Ever since I was able to read, I’ve had a book (or a comic book in the early days) in my hands or on my person. I grew up in a non-digital age, in a home with one telephone that everyone shared, one television that no one watched, and in which movies were a luxury. Aside from radio theatre, books were my best non-human friends.
My love of reading never died. When I was 8 years old, I drew my first series of comic books. They were terrible, but I still love them. To me, they represent the moment the wise-old-man inside my little boy’s head finally made me aware that I loved to create.
As it turned out, I enjoyed writing much more than I enjoyed drawing, but I’ve spent most of my life doing some form of creative work. And when not, I’ve worked some boring jobs in very creative ways.
To this day, I love to write and to share my creations with others. I’m the guy who will watch a good movie twenty more times, if it means I get to introduce it to someone else and participate in their joy of discovering something entertaining or valuable. I can’t be quite so intimately participatory with my own writing, but I do love to know that I’ve brightened someone’s day, made them think, feel or—at the very least—provided them with a welcome distraction for a while.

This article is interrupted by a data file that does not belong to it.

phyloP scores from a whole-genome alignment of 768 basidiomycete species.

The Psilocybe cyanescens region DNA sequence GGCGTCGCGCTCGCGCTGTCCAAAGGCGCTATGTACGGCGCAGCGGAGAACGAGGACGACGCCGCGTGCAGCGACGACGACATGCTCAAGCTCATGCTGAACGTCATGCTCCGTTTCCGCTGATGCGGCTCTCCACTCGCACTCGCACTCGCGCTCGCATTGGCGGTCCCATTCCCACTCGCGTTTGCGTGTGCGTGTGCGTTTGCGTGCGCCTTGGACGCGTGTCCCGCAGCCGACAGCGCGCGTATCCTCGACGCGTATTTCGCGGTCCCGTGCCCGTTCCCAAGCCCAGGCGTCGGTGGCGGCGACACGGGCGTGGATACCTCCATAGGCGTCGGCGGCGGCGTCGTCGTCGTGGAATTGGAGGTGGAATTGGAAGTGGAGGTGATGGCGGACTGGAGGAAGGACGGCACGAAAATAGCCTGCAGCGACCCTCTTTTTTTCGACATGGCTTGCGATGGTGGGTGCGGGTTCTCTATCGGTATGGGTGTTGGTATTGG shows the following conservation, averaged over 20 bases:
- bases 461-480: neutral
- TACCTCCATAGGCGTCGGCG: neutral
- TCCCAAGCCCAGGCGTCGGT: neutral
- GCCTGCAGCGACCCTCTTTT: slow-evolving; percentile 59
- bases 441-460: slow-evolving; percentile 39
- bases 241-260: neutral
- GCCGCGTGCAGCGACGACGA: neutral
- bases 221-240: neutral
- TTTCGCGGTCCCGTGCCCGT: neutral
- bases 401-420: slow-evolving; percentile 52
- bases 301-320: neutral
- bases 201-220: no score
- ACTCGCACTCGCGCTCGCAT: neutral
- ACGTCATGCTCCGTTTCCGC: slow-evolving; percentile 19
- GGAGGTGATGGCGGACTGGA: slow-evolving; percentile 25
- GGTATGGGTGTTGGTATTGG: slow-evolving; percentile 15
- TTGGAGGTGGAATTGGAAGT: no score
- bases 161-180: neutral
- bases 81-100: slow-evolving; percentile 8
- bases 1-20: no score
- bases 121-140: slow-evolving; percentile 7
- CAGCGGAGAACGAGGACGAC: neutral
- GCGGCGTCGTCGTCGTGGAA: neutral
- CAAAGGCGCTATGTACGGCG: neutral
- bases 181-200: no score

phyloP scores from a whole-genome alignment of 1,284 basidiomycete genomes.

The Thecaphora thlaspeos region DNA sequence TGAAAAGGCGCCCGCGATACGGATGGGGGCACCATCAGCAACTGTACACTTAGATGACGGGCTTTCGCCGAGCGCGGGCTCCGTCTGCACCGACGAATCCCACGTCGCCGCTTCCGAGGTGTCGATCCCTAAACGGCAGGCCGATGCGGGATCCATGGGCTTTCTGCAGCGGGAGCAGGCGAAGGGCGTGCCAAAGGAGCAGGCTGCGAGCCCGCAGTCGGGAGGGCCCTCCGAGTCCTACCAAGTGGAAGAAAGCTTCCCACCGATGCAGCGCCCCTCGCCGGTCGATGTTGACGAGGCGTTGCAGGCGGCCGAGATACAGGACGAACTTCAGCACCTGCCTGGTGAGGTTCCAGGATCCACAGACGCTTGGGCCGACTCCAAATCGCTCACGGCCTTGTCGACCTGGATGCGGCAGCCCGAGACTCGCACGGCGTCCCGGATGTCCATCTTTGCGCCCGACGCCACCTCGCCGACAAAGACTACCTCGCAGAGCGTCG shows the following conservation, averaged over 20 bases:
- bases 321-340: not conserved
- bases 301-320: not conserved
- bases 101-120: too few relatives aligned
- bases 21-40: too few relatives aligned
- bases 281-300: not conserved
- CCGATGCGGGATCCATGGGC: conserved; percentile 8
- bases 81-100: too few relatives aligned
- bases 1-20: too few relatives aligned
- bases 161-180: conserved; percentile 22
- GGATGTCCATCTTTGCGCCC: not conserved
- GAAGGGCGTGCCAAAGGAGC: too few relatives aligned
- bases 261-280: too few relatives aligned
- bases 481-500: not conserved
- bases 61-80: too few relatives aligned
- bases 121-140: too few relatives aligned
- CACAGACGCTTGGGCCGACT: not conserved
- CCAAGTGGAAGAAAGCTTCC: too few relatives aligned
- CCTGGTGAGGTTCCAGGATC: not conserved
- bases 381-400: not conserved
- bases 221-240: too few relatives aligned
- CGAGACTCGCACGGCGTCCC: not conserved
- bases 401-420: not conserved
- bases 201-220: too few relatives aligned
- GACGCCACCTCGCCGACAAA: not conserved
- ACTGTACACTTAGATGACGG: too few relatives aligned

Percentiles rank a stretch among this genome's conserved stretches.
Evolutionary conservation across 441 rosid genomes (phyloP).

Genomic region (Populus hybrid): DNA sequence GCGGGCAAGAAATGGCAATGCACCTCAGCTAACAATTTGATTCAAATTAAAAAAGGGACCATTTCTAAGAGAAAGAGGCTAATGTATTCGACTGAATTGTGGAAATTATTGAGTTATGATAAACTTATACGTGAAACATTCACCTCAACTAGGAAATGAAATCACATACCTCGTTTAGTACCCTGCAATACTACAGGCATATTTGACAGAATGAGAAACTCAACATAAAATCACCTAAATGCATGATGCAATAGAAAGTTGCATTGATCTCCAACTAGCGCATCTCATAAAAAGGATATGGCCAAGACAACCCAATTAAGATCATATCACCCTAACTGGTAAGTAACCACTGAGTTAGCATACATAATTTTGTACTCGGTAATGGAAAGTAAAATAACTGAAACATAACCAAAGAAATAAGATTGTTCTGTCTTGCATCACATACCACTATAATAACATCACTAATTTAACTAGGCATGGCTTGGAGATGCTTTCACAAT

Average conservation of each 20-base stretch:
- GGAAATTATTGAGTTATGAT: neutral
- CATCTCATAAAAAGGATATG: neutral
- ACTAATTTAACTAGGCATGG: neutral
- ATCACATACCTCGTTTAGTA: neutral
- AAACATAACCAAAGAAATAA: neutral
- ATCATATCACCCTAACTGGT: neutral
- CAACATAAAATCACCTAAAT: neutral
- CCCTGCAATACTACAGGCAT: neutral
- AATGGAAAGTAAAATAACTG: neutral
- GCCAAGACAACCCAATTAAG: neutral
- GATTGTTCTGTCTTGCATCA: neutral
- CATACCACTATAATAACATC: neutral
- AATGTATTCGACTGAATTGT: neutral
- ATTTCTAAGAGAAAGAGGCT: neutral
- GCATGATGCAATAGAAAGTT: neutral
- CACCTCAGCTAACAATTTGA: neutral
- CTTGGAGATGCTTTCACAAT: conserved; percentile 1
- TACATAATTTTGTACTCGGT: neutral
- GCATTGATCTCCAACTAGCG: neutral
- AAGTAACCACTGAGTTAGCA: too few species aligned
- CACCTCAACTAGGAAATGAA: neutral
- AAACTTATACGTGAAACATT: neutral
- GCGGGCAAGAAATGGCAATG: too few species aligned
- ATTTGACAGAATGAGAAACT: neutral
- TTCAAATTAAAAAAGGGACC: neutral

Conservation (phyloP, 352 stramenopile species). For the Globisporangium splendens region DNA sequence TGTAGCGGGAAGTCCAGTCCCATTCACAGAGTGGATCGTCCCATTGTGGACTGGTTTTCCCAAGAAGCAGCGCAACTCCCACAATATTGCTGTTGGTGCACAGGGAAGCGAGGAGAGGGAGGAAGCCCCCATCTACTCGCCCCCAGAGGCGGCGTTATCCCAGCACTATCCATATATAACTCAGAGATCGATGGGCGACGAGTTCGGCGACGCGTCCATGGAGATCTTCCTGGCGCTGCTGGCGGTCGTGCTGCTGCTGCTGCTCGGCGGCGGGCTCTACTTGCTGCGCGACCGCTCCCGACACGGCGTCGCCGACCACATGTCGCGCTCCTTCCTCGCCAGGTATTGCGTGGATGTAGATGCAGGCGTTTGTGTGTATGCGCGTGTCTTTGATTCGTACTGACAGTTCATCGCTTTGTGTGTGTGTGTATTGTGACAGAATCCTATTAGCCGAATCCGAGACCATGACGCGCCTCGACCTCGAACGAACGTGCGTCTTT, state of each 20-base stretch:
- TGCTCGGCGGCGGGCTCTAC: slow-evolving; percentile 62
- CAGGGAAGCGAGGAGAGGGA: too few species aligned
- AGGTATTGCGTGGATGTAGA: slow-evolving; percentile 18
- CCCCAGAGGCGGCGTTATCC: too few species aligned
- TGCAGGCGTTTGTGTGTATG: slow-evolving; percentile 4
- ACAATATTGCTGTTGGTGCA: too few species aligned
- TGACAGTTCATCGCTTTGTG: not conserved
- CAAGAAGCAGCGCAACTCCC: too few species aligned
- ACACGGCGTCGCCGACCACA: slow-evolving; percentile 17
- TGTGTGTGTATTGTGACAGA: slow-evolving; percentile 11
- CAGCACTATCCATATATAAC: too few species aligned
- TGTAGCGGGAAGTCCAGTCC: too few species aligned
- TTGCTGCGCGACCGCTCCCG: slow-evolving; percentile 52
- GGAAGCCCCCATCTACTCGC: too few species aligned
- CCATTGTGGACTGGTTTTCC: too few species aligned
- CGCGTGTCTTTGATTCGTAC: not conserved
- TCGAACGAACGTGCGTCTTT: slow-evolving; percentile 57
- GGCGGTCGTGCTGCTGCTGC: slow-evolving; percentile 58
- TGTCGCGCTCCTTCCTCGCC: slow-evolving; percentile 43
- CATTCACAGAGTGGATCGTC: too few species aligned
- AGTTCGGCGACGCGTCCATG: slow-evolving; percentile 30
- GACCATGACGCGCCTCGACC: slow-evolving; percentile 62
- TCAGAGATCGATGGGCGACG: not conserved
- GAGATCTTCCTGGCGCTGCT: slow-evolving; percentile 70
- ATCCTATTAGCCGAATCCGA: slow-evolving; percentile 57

Payden Beck begins his first week after graduating police academy as a phase-one field trainee under the tutelage of Richard LaMont, an experienced, older field-training officer (FTO) who distributes justice on his own terms and keeps the world at bay.
When his FTO invites Payden home for dinner, and to meet his eccentric, much-younger wife, Ana, at the end of their first week working together, Payden feels as if he’s living his dream. Richard has taken him under his wing. Even better, Ana approves.
Richard is called in to work on a mysterious assignment over the weekend, but Payden is happy to stay at their home, per his request, and watch over Ana, even if he isn’t quite sure why Richard has to leave. The weekend is pleasant, sterile, and he’s able to return home on Sunday with another mark in his FTO’s plus column, but….
When Richard is found dead at his kitchen table on Monday morning, Payden’s dream becomes a nightmare. While he can easily exclude himself as a suspect with his superiors, his time spent with Ana, and the strange relationships Richard has within the department, won’t let him go quite so easily. Payden soon realises why his FTO was so intensely personal about his life, and the more he learns—with Ana by his side—the deeper the mystery of Richard’s murder becomes.
Nothing is ever what it seems, and every revelation in the investigation of Richard’s murder leads to greater confusion. Things can seem perfect… even as they become inescapably horrifying.